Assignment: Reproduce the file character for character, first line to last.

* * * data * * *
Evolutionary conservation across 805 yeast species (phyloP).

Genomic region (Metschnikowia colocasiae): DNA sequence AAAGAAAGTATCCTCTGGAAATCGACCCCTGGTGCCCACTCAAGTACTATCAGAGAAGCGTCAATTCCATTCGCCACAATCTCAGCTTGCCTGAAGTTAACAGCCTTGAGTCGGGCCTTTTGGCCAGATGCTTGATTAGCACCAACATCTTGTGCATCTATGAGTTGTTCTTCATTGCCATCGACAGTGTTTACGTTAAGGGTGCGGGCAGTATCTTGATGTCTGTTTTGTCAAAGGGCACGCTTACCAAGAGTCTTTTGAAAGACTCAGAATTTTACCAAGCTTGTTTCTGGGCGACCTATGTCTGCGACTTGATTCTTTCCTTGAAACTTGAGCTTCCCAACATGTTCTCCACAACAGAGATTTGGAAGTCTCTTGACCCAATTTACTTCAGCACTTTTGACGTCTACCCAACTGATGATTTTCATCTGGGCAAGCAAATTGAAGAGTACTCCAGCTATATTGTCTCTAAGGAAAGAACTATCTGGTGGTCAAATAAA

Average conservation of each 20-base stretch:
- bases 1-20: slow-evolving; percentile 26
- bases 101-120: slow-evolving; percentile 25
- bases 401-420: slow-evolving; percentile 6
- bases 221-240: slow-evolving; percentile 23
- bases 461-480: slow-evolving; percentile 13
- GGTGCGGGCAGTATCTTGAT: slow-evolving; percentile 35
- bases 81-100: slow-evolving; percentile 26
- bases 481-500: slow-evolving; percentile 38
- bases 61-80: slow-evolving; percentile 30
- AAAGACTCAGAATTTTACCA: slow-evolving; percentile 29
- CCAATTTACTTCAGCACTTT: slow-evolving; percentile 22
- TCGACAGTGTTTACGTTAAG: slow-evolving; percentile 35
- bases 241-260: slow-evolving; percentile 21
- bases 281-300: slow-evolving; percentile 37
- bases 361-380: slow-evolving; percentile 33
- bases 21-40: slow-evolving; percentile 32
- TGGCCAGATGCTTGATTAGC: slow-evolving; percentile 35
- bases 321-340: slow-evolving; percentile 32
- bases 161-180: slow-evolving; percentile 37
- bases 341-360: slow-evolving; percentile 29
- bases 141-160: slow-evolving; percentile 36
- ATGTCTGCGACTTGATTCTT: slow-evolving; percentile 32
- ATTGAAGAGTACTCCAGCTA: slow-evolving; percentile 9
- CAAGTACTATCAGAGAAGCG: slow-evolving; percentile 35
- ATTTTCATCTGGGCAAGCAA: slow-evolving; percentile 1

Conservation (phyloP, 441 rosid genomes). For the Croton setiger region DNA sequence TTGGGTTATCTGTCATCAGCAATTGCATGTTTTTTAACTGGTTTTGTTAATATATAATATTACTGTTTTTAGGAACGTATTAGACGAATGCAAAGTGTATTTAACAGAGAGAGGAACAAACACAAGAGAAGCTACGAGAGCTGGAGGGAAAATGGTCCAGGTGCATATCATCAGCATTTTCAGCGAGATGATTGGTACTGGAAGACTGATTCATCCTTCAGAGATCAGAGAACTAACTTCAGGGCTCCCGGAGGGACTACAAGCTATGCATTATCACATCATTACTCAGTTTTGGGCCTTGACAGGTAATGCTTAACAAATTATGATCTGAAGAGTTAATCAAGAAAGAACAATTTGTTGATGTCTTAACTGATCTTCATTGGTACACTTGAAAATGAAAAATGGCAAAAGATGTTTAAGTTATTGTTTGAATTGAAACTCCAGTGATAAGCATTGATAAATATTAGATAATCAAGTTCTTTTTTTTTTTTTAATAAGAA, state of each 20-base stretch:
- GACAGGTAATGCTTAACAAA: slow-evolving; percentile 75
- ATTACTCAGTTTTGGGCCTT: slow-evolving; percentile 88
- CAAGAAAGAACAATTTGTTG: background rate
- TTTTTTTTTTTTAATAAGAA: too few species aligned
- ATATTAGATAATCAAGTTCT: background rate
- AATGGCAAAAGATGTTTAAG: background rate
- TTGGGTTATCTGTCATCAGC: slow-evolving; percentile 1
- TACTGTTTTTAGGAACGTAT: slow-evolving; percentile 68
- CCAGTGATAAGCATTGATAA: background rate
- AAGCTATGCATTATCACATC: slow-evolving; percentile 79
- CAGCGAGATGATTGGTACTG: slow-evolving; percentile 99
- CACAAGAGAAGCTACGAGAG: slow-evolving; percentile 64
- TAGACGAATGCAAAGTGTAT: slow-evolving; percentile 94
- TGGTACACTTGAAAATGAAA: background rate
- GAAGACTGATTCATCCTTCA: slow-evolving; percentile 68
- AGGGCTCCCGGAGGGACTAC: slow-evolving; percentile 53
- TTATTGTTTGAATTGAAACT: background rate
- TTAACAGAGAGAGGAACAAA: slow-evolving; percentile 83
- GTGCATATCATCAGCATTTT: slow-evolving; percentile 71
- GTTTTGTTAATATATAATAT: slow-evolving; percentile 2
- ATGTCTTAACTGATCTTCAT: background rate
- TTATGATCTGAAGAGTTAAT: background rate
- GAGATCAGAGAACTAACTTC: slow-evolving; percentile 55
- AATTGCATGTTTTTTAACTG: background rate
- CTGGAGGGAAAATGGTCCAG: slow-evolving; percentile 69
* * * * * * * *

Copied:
Evolutionary conservation across 805 yeast species (phyloP).

Genomic region (Metschnikowia colocasiae): DNA sequence AAAGAAAGTATCCTCTGGAAATCGACCCCTGGTGCCCACTCAAGTACTATCAGAGAAGCGTCAATTCCATTCGCCACAATCTCAGCTTGCCTGAAGTTAACAGCCTTGAGTCGGGCCTTTTGGCCAGATGCTTGATTAGCACCAACATCTTGTGCATCTATGAGTTGTTCTTCATTGCCATCGACAGTGTTTACGTTAAGGGTGCGGGCAGTATCTTGATGTCTGTTTTGTCAAAGGGCACGCTTACCAAGAGTCTTTTGAAAGACTCAGAATTTTACCAAGCTTGTTTCTGGGCGACCTATGTCTGCGACTTGATTCTTTCCTTGAAACTTGAGCTTCCCAACATGTTCTCCACAACAGAGATTTGGAAGTCTCTTGACCCAATTTACTTCAGCACTTTTGACGTCTACCCAACTGATGATTTTCATCTGGGCAAGCAAATTGAAGAGTACTCCAGCTATATTGTCTCTAAGGAAAGAACTATCTGGTGGTCAAATAAA

Average conservation of each 20-base stretch:
- bases 1-20: slow-evolving; percentile 26
- bases 101-120: slow-evolving; percentile 25
- bases 401-420: slow-evolving; percentile 6
- bases 221-240: slow-evolving; percentile 23
- bases 461-480: slow-evolving; percentile 13
- GGTGCGGGCAGTATCTTGAT: slow-evolving; percentile 35
- bases 81-100: slow-evolving; percentile 26
- bases 481-500: slow-evolving; percentile 38
- bases 61-80: slow-evolving; percentile 30
- AAAGACTCAGAATTTTACCA: slow-evolving; percentile 29
- CCAATTTACTTCAGCACTTT: slow-evolving; percentile 22
- TCGACAGTGTTTACGTTAAG: slow-evolving; percentile 35
- bases 241-260: slow-evolving; percentile 21
- bases 281-300: slow-evolving; percentile 37
- bases 361-380: slow-evolving; percentile 33
- bases 21-40: slow-evolving; percentile 32
- TGGCCAGATGCTTGATTAGC: slow-evolving; percentile 35
- bases 321-340: slow-evolving; percentile 32
- bases 161-180: slow-evolving; percentile 37
- bases 341-360: slow-evolving; percentile 29
- bases 141-160: slow-evolving; percentile 36
- ATGTCTGCGACTTGATTCTT: slow-evolving; percentile 32
- ATTGAAGAGTACTCCAGCTA: slow-evolving; percentile 9
- CAAGTACTATCAGAGAAGCG: slow-evolving; percentile 35
- ATTTTCATCTGGGCAAGCAA: slow-evolving; percentile 1

Conservation (phyloP, 441 rosid genomes). For the Croton setiger region DNA sequence TTGGGTTATCTGTCATCAGCAATTGCATGTTTTTTAACTGGTTTTGTTAATATATAATATTACTGTTTTTAGGAACGTATTAGACGAATGCAAAGTGTATTTAACAGAGAGAGGAACAAACACAAGAGAAGCTACGAGAGCTGGAGGGAAAATGGTCCAGGTGCATATCATCAGCATTTTCAGCGAGATGATTGGTACTGGAAGACTGATTCATCCTTCAGAGATCAGAGAACTAACTTCAGGGCTCCCGGAGGGACTACAAGCTATGCATTATCACATCATTACTCAGTTTTGGGCCTTGACAGGTAATGCTTAACAAATTATGATCTGAAGAGTTAATCAAGAAAGAACAATTTGTTGATGTCTTAACTGATCTTCATTGGTACACTTGAAAATGAAAAATGGCAAAAGATGTTTAAGTTATTGTTTGAATTGAAACTCCAGTGATAAGCATTGATAAATATTAGATAATCAAGTTCTTTTTTTTTTTTTAATAAGAA, state of each 20-base stretch:
- GACAGGTAATGCTTAACAAA: slow-evolving; percentile 75
- ATTACTCAGTTTTGGGCCTT: slow-evolving; percentile 88
- CAAGAAAGAACAATTTGTTG: background rate
- TTTTTTTTTTTTAATAAGAA: too few species aligned
- ATATTAGATAATCAAGTTCT: background rate
- AATGGCAAAAGATGTTTAAG: background rate
- TTGGGTTATCTGTCATCAGC: slow-evolving; percentile 1
- TACTGTTTTTAGGAACGTAT: slow-evolving; percentile 68
- CCAGTGATAAGCATTGATAA: background rate
- AAGCTATGCATTATCACATC: slow-evolving; percentile 79
- CAGCGAGATGATTGGTACTG: slow-evolving; percentile 99
- CACAAGAGAAGCTACGAGAG: slow-evolving; percentile 64
- TAGACGAATGCAAAGTGTAT: slow-evolving; percentile 94
- TGGTACACTTGAAAATGAAA: background rate
- GAAGACTGATTCATCCTTCA: slow-evolving; percentile 68
- AGGGCTCCCGGAGGGACTAC: slow-evolving; percentile 53
- TTATTGTTTGAATTGAAACT: background rate
- TTAACAGAGAGAGGAACAAA: slow-evolving; percentile 83
- GTGCATATCATCAGCATTTT: slow-evolving; percentile 71
- GTTTTGTTAATATATAATAT: slow-evolving; percentile 2
- ATGTCTTAACTGATCTTCAT: background rate
- TTATGATCTGAAGAGTTAAT: background rate
- GAGATCAGAGAACTAACTTC: slow-evolving; percentile 55
- AATTGCATGTTTTTTAACTG: background rate
- CTGGAGGGAAAATGGTCCAG: slow-evolving; percentile 69